Сварить or заварить

by Don  

If A Russian has made soup, he might describe that by saying я сварил суп “I boiled up some soup.” Using that as a starting point, a foreigner might try to use that same verb when making tea. If you do that, the Russians will understand you, but they'll tell you it's better to say я заварил чай. The verbs are actually a bit different in meaning. The pair варить/сварить can mean 'to boil something,' i.e., to actually put something on the stove or over a camp fire or heat source in a smelter. The pair заваривать/заварить can mean 'to pour boiling water over something in order to cook/prepare it.' Russians don't usually make tea by actually boiling the leaves in a pot on the stove; instead they pour boiling water into a tea pot over the tea leaves to make a strong infusion, and then they poor some of the infusion from the teapot into a cup and then add boiling hot water and drink the result.

I was curious to know just how much more common it was to say заварить чай as opposed to сварить чай, so I did a Google search and came up with these results.


Search phraseHitsGrouped by genderGrouped by verb
сварил чай4795541867
чай сварил75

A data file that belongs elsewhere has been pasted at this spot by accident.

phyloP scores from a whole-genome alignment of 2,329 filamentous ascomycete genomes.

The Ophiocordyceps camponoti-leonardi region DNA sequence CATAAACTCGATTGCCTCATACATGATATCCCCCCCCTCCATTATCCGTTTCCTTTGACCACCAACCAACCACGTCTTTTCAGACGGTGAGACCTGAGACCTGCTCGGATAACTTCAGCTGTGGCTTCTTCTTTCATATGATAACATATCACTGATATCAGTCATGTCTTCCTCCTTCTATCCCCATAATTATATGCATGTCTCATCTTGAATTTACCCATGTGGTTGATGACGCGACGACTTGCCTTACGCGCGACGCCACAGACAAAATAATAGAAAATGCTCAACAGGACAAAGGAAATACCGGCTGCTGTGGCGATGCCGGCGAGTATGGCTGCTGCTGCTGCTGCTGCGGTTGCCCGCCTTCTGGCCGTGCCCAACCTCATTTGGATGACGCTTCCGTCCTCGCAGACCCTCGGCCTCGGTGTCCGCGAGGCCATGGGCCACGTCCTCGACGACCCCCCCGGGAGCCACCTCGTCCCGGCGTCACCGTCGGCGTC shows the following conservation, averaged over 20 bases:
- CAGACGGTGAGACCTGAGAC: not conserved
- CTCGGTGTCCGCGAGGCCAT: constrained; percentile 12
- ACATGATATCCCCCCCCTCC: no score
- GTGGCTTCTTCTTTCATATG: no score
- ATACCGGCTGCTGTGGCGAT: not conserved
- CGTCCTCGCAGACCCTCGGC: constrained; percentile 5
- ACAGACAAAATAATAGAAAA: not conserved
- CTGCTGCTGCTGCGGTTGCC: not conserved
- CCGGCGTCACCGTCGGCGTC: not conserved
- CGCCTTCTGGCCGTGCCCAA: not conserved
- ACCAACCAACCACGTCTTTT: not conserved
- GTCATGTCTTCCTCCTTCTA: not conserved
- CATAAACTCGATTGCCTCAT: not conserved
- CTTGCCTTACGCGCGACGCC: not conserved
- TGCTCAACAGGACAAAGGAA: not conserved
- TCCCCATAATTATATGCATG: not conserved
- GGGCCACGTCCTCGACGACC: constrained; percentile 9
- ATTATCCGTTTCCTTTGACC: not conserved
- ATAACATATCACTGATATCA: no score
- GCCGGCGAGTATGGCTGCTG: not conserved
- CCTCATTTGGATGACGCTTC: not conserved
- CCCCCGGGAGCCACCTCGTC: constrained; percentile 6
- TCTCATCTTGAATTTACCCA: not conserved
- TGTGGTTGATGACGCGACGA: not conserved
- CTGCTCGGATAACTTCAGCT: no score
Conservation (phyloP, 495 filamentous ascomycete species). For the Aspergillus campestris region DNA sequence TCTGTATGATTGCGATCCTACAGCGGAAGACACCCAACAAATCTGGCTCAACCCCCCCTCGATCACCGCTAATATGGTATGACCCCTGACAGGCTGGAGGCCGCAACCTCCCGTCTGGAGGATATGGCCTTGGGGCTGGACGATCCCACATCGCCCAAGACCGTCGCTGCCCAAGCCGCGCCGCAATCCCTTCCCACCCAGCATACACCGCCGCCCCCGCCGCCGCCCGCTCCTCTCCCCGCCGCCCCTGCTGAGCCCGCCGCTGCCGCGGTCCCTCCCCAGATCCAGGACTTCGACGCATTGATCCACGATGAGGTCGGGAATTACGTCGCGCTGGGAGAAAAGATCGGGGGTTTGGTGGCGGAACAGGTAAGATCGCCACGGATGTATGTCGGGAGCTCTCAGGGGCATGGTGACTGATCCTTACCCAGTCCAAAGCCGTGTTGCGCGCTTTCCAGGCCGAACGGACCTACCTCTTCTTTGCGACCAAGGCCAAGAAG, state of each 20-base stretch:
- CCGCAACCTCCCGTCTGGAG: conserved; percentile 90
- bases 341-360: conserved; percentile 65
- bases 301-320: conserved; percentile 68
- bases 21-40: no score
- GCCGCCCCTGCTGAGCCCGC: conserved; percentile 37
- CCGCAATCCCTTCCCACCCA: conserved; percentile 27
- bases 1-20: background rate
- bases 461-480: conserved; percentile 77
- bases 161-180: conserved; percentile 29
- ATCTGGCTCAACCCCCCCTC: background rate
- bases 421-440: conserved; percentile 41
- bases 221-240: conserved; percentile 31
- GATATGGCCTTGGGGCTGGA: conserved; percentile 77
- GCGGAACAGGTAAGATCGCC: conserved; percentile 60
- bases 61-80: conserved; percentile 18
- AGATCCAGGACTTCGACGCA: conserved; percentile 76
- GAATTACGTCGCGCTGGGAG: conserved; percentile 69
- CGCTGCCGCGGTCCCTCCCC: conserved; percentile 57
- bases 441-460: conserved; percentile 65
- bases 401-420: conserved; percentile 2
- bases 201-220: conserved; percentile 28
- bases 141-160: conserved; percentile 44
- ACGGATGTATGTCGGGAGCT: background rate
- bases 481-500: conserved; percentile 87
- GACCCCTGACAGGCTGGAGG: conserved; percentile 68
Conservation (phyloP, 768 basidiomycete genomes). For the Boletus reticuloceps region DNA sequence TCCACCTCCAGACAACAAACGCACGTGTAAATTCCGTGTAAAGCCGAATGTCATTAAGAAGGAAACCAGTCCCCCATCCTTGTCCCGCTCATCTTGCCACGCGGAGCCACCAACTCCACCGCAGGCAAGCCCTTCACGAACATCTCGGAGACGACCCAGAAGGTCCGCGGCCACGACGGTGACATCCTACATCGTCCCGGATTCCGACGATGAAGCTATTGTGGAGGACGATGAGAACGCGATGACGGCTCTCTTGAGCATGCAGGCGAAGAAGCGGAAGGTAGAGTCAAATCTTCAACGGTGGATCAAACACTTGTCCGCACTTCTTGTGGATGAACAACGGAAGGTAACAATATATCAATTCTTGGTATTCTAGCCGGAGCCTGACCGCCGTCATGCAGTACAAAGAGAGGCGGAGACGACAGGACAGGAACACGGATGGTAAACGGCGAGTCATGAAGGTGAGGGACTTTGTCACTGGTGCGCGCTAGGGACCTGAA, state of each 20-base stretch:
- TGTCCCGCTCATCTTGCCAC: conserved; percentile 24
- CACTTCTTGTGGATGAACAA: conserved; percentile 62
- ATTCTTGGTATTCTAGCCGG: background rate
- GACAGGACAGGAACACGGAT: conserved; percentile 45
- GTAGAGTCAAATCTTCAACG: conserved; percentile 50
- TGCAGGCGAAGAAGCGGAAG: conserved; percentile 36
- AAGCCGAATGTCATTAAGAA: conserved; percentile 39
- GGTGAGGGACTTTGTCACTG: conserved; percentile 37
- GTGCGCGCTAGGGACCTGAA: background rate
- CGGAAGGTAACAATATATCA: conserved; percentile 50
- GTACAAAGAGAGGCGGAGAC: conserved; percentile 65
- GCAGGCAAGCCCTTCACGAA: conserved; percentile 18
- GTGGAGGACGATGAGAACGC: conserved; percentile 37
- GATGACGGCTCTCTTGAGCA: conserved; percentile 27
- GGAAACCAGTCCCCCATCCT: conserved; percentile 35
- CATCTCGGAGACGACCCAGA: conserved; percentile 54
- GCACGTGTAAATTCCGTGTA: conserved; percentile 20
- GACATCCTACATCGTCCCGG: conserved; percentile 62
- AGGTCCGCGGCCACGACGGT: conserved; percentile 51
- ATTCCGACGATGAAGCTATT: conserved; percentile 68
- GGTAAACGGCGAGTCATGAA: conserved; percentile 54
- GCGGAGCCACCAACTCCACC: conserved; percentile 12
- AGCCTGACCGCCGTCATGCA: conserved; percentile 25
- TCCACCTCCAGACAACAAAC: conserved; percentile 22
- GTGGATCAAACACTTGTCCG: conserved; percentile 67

сварила чай322391
чай сварила69
сварили чай824922
чай сварили98


Search phraseHitsGrouped by genderGrouped by verb
заварил чай12,30013,91029,793
чай заварил1,610
заварила чай10,30011,750
чай заварила1,450
заварили чай3,3204,133
чай заварили813

As you can see the заварить versions outnumber the сварить versions by a factor of 15. When there is that big a difference, you can teach your beginning students that the заварить version is right and the сварить version is wrong.

1 comment

Comment from: Маша [Visitor]

“Сварил чай” seems wrong and very funny to me.
But I checked how is it used in google, and it’s mostly used by tourists. They don’t have kettle or teapot, so they boil tea. В котелке над костром.

08/14/12 @ 00:36

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